My mom tells me that when I was little I used to make a huge fuss about leaving the playground when it was time to go. However, she says that when she gave me a five minute warning, even when, admittedly, the full five minutes hadn’t gone by, I would happily trot off the play set when she said the time was up.
Why is that? It’s because she had set expectations and then met them. Knowing what to expect, I was happy to comply. But when she hadn’t communicated her expectations with me, I had made different expectations in my head and was upset when I couldn’t carry them out.
What We Communicate
Coming out of our series on communication, we’ve talked a lot about how we communicate with each other, so I think it’s pertinent now to look at what we communicate with each other, especially when it comes to building trust.
You see, clearly communicating expectations and then bringing them to completion helps build trust.
Let’s take the use of Coercive Power, for example. If a parent says “if you don’t clean your room, you won’t be able to watch tv tonight,” they are communicating expectations and setting out what the consequences will be for failing to comply. The parent is using Coercive Power by holding this consequence over their child.
If the child fails to clean their room and the parent makes good on their threat and withholds tv time, the child learns that their mom and dad mean what they say and might take the threat more seriously next time. However, if the child fails to clean their room and the parent still lets them watch tv after dinner, the child is learning that they can’t trust that their parent will follow through with what they say.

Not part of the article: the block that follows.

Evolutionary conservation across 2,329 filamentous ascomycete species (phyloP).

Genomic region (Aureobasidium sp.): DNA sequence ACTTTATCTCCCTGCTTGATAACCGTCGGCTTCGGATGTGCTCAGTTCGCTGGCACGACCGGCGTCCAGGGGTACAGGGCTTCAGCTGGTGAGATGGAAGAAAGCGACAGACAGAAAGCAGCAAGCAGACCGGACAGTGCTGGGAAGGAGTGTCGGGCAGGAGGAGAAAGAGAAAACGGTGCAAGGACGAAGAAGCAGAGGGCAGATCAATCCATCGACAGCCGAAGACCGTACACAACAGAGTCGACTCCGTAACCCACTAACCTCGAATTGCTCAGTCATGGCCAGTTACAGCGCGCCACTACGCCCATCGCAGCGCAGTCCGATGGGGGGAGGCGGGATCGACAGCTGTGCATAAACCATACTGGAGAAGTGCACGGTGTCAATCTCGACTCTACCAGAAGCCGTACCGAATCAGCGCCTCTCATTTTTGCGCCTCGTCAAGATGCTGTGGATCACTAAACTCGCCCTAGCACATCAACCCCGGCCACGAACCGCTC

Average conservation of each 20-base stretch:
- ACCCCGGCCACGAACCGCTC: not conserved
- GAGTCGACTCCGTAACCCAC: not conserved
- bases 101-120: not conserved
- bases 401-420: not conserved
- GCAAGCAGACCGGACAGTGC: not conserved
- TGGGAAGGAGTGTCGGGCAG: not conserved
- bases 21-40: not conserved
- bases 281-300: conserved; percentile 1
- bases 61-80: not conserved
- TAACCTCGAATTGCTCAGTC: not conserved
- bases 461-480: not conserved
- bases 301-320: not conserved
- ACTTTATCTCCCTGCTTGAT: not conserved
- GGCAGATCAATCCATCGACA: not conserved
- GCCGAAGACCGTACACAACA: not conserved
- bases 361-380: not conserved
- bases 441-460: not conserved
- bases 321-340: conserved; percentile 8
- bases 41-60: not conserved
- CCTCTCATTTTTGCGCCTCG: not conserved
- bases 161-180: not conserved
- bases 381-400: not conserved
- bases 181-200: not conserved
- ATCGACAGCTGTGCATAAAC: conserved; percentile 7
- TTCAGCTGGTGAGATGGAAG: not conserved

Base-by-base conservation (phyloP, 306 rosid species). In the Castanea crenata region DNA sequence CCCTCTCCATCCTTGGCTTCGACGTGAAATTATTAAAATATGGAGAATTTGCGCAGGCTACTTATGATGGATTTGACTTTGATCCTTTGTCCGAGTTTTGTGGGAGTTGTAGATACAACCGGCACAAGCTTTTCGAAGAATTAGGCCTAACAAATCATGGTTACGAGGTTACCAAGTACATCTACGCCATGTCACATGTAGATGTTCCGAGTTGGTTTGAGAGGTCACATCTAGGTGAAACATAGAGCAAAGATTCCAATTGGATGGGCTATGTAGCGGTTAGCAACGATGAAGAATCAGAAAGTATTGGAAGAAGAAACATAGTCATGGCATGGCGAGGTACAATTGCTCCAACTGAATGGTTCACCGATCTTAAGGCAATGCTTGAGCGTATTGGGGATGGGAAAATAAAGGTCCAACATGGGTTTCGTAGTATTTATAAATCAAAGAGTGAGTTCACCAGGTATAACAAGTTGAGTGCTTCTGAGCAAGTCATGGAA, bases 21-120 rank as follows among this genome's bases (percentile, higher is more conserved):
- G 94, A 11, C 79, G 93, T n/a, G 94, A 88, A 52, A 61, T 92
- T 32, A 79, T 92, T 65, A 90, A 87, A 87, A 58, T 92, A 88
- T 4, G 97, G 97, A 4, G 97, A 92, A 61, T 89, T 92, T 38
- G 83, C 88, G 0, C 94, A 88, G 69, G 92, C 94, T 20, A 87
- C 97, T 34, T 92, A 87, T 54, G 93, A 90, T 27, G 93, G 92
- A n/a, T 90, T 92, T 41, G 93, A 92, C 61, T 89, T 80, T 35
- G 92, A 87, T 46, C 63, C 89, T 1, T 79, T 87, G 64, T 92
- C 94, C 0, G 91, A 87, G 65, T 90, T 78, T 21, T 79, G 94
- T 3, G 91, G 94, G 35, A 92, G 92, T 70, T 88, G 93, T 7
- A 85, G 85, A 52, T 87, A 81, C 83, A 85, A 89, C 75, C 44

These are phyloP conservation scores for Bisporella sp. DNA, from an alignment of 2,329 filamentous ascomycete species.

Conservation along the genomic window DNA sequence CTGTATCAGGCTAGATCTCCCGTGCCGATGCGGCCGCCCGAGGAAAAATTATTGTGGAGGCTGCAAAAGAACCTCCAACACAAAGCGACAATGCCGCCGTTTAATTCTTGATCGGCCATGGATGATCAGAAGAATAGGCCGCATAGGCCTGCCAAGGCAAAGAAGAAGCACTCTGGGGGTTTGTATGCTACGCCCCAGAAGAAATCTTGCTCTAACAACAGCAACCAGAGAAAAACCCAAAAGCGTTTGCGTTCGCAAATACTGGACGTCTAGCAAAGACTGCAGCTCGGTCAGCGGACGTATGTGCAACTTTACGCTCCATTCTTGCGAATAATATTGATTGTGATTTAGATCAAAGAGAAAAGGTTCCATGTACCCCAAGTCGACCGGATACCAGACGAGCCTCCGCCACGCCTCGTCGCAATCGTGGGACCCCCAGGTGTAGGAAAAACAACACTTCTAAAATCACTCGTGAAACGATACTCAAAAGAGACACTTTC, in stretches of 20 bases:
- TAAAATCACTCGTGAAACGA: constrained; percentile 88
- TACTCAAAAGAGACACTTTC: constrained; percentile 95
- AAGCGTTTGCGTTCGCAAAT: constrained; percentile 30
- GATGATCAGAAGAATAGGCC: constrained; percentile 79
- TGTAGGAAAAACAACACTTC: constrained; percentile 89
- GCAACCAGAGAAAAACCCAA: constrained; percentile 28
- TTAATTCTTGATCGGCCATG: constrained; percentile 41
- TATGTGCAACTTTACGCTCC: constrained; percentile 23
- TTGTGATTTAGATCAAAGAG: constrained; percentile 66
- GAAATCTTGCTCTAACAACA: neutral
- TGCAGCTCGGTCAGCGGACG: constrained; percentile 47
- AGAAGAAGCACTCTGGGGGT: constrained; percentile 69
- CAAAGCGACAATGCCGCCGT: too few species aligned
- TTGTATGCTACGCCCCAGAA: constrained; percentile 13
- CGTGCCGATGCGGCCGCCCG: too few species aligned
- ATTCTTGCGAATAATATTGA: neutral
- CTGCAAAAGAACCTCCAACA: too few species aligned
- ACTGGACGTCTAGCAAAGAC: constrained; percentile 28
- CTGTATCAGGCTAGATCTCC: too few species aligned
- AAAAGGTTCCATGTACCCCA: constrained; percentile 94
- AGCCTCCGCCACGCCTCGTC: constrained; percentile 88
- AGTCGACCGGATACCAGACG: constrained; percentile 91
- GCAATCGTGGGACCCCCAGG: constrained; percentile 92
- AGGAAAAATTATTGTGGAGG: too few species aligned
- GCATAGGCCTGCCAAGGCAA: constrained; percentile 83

We communicate both with our words and with our actions. In the case of the parent who doesn’t uphold the intended consequence, they think that they are communicating authority with their words, but their actions undermine that authority by not acting out what they say they will do.
What we do as well as what we say helps build trust between sender and receiver.
As a sender, therefore, it is important that you do what you say you will do so that the receiver will learn that they can take you at your word.
As a receiver, it is equally as important that if the sender gives you responsibility that you steward that responsibility well and do what you agree to.
Building trust is incredibly important when it comes to communicating effectively. If you don’t trust the person you’re communicating with, that will be a major barrier to communication. Trust is also a key component of Referent Power, which we will address in the next article.
Therefore, as we seek to communicate expectations and set goals with those in our organization, let’s remember that we communicate, not only with our words, but with our actions as well. And let us seek to act in a way that will help build trust with those we interact with.
Gracie McBride is the Content and Systems Management Coordinator for The Crossroad.